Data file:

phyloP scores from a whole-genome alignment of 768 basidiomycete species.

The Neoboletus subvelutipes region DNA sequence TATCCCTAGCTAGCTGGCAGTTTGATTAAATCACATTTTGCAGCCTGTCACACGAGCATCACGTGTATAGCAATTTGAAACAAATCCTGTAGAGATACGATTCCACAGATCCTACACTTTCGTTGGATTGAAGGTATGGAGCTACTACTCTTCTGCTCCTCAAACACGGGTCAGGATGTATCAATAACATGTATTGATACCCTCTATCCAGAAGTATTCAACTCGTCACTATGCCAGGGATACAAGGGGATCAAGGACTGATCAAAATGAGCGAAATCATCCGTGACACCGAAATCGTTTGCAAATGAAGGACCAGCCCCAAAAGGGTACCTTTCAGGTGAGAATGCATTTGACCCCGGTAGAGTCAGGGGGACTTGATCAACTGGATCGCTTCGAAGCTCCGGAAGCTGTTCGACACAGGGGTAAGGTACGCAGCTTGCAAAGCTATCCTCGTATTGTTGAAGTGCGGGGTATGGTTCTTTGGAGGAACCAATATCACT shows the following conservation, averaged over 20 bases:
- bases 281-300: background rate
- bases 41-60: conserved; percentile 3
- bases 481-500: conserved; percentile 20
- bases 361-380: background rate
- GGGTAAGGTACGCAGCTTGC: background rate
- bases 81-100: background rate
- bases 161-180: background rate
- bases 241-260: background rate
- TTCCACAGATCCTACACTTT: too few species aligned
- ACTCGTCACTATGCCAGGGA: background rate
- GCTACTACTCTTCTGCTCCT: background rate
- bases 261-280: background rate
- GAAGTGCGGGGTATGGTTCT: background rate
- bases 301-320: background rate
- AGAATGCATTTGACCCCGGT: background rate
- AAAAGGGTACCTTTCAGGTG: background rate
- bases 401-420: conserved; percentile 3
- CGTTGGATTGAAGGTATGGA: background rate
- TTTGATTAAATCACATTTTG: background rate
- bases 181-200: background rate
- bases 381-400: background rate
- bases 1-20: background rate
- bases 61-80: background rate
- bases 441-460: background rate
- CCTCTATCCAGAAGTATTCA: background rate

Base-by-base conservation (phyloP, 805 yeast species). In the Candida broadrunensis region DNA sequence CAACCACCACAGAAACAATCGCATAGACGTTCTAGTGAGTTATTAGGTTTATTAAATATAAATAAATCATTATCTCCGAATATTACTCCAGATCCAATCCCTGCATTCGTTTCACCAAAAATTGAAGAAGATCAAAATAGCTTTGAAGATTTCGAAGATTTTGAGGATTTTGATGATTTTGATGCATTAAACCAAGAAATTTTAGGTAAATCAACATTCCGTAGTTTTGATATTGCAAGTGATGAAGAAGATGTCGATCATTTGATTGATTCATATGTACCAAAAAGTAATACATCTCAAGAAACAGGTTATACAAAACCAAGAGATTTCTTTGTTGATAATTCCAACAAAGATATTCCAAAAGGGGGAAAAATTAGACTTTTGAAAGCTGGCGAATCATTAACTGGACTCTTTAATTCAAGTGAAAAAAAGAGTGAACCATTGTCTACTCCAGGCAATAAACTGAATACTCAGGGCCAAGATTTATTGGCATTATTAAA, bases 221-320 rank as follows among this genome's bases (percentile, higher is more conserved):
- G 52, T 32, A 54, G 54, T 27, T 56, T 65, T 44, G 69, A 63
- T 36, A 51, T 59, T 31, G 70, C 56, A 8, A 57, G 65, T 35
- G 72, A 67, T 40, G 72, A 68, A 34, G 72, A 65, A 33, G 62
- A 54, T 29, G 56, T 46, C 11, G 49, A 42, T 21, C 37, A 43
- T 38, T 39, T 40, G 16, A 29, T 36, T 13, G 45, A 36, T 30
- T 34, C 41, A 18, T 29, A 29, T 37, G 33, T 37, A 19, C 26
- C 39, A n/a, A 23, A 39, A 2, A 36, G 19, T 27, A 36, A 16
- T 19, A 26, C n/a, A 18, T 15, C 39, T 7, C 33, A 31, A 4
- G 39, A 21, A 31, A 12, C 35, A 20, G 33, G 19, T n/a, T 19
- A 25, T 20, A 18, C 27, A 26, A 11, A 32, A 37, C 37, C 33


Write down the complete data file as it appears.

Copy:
phyloP scores from a whole-genome alignment of 768 basidiomycete species.

The Neoboletus subvelutipes region DNA sequence TATCCCTAGCTAGCTGGCAGTTTGATTAAATCACATTTTGCAGCCTGTCACACGAGCATCACGTGTATAGCAATTTGAAACAAATCCTGTAGAGATACGATTCCACAGATCCTACACTTTCGTTGGATTGAAGGTATGGAGCTACTACTCTTCTGCTCCTCAAACACGGGTCAGGATGTATCAATAACATGTATTGATACCCTCTATCCAGAAGTATTCAACTCGTCACTATGCCAGGGATACAAGGGGATCAAGGACTGATCAAAATGAGCGAAATCATCCGTGACACCGAAATCGTTTGCAAATGAAGGACCAGCCCCAAAAGGGTACCTTTCAGGTGAGAATGCATTTGACCCCGGTAGAGTCAGGGGGACTTGATCAACTGGATCGCTTCGAAGCTCCGGAAGCTGTTCGACACAGGGGTAAGGTACGCAGCTTGCAAAGCTATCCTCGTATTGTTGAAGTGCGGGGTATGGTTCTTTGGAGGAACCAATATCACT shows the following conservation, averaged over 20 bases:
- bases 281-300: background rate
- bases 41-60: conserved; percentile 3
- bases 481-500: conserved; percentile 20
- bases 361-380: background rate
- GGGTAAGGTACGCAGCTTGC: background rate
- bases 81-100: background rate
- bases 161-180: background rate
- bases 241-260: background rate
- TTCCACAGATCCTACACTTT: too few species aligned
- ACTCGTCACTATGCCAGGGA: background rate
- GCTACTACTCTTCTGCTCCT: background rate
- bases 261-280: background rate
- GAAGTGCGGGGTATGGTTCT: background rate
- bases 301-320: background rate
- AGAATGCATTTGACCCCGGT: background rate
- AAAAGGGTACCTTTCAGGTG: background rate
- bases 401-420: conserved; percentile 3
- CGTTGGATTGAAGGTATGGA: background rate
- TTTGATTAAATCACATTTTG: background rate
- bases 181-200: background rate
- bases 381-400: background rate
- bases 1-20: background rate
- bases 61-80: background rate
- bases 441-460: background rate
- CCTCTATCCAGAAGTATTCA: background rate

Base-by-base conservation (phyloP, 805 yeast species). In the Candida broadrunensis region DNA sequence CAACCACCACAGAAACAATCGCATAGACGTTCTAGTGAGTTATTAGGTTTATTAAATATAAATAAATCATTATCTCCGAATATTACTCCAGATCCAATCCCTGCATTCGTTTCACCAAAAATTGAAGAAGATCAAAATAGCTTTGAAGATTTCGAAGATTTTGAGGATTTTGATGATTTTGATGCATTAAACCAAGAAATTTTAGGTAAATCAACATTCCGTAGTTTTGATATTGCAAGTGATGAAGAAGATGTCGATCATTTGATTGATTCATATGTACCAAAAAGTAATACATCTCAAGAAACAGGTTATACAAAACCAAGAGATTTCTTTGTTGATAATTCCAACAAAGATATTCCAAAAGGGGGAAAAATTAGACTTTTGAAAGCTGGCGAATCATTAACTGGACTCTTTAATTCAAGTGAAAAAAAGAGTGAACCATTGTCTACTCCAGGCAATAAACTGAATACTCAGGGCCAAGATTTATTGGCATTATTAAA, bases 221-320 rank as follows among this genome's bases (percentile, higher is more conserved):
- G 52, T 32, A 54, G 54, T 27, T 56, T 65, T 44, G 69, A 63
- T 36, A 51, T 59, T 31, G 70, C 56, A 8, A 57, G 65, T 35
- G 72, A 67, T 40, G 72, A 68, A 34, G 72, A 65, A 33, G 62
- A 54, T 29, G 56, T 46, C 11, G 49, A 42, T 21, C 37, A 43
- T 38, T 39, T 40, G 16, A 29, T 36, T 13, G 45, A 36, T 30
- T 34, C 41, A 18, T 29, A 29, T 37, G 33, T 37, A 19, C 26
- C 39, A n/a, A 23, A 39, A 2, A 36, G 19, T 27, A 36, A 16
- T 19, A 26, C n/a, A 18, T 15, C 39, T 7, C 33, A 31, A 4
- G 39, A 21, A 31, A 12, C 35, A 20, G 33, G 19, T n/a, T 19
- A 25, T 20, A 18, C 27, A 26, A 11, A 32, A 37, C 37, C 33